Next thing let’s keep it positive. We don’t need to badmouth or bash our competition. Instead, what we encourage salespeople to do is create a positive comparison. And what that means—you want to highlight your value-added extras that are strengths that also call attention to your competitor’s weakness.

One practical example of this—. I was working with a sales team, and this group, they sold in the fastener industry. And I was working with a family-owned regional business, and they’re competing against a large national distributor. And, they said, “One thing we’ve noticed with our competition who we’re going up against—this national distributor—our people have more experience in the industry. And not only that, this company tends to be a revolving door of salespeople.” So, what they would do when highlighting their key differences, they would acknowledge that their staff of salespeople has an average of 10 years experience in the industry, and each salesperson has been in their territory for well over five to six years. And what they’re doing is they’re highlighting the stability and expertise of their salespeople, which naturally, will call attention to that competitive weakness. But again, they’re not badmouthing the competition. They’re not even mentioning the competition’s name. Instead, they’re just highlighting their value-added extras. We can do the same thing.

Another thing we can do, get other people to sell your differences. And one practical way to do this is to get testimonials from your existing customers. Go to your customers and ask them if they’d be willing to put some words on paper—a testimonial. And they may ask you, “Okay, well what do you want me to mention?” Ask them, “What made our solution unique, and what are some of the key differences that have really impacted your business?” And what you’re doing here, tou are prompting them to highlight what makes you unique. Prospects are going to look at this and say, “Okay, well if these other customers are also highlighting differences, it validates what this salesperson is saying as well.” So again, get other people to sell it for you.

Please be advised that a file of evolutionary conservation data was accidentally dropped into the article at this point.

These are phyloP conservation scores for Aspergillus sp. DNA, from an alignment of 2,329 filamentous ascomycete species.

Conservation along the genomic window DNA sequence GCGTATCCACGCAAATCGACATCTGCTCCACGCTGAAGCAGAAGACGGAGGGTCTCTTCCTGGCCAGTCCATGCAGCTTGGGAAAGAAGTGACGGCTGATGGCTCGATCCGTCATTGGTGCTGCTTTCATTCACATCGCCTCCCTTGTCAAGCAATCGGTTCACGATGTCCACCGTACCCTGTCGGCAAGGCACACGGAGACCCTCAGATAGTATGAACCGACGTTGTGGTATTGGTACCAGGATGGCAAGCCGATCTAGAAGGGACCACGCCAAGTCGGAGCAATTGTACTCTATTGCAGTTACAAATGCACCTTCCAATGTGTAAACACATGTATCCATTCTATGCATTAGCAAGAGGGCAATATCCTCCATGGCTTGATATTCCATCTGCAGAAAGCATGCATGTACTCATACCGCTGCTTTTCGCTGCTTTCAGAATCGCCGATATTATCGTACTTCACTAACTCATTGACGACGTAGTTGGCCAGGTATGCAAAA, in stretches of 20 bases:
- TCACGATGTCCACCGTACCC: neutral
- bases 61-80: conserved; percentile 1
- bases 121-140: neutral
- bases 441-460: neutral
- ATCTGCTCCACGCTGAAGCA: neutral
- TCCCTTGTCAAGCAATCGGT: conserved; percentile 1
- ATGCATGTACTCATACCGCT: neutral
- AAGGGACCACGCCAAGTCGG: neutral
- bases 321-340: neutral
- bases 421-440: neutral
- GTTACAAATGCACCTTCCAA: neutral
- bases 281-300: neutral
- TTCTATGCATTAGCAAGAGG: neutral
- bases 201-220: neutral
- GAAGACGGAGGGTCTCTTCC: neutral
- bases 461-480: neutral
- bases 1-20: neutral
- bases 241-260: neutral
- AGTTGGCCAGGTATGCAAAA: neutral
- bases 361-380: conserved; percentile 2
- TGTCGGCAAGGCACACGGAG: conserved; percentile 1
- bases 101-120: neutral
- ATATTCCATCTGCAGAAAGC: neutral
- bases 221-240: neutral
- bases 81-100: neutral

I would also acknowledge generic similarities. When you have two different solutions, there are going to be some common factors. I think it helps build credibility when the salesperson says, “Yes, I’ll be the first to admit there are similarities between our solution and the competition, including this, this, and this.” You’re highlighting that, you’re getting it off the table. But then use that as a springboard into what makes your solution different and unique. So, I would acknowledge those generic similarities. It helps build credibility.

And then, one final tip here. I would also create barriers between a direct comparison. And here’s what will happen. Let’s say a customer says, “Well, looking at these two different options, you know, they’re the same.” Well, I would respond to that by saying, “Well, sure. I understand there’s going to be some similarities between two solutions, but this really isn’t a direct comparison. And here’s why. When you look at the total solution, here’s what makes us unique. Here’s why you can’t just say it’s apples to apples.” And so, what you’re doing is you can create barriers. I would create barriers through packaging. Many of our clients, they will package their solutions differently. They’ll bundle in value-added services that are part of it. Or even the literal packaging. You can package products in a unique way to highlight some of those key differences.

You can also create barriers by offering your customers different options. I always believe a three-tiered approach is best—the good-better-best model. And the reason why we do this, customers love choices, but they hate to choose. Barry Schwartz mentioned that in his book, Paradox of Choice, but offering three options, that tiered approach, it gives the customer a little more flexibility. And so, if you’re able to offer three different packages of your solution, that’s another way that you can differentiate your alternative.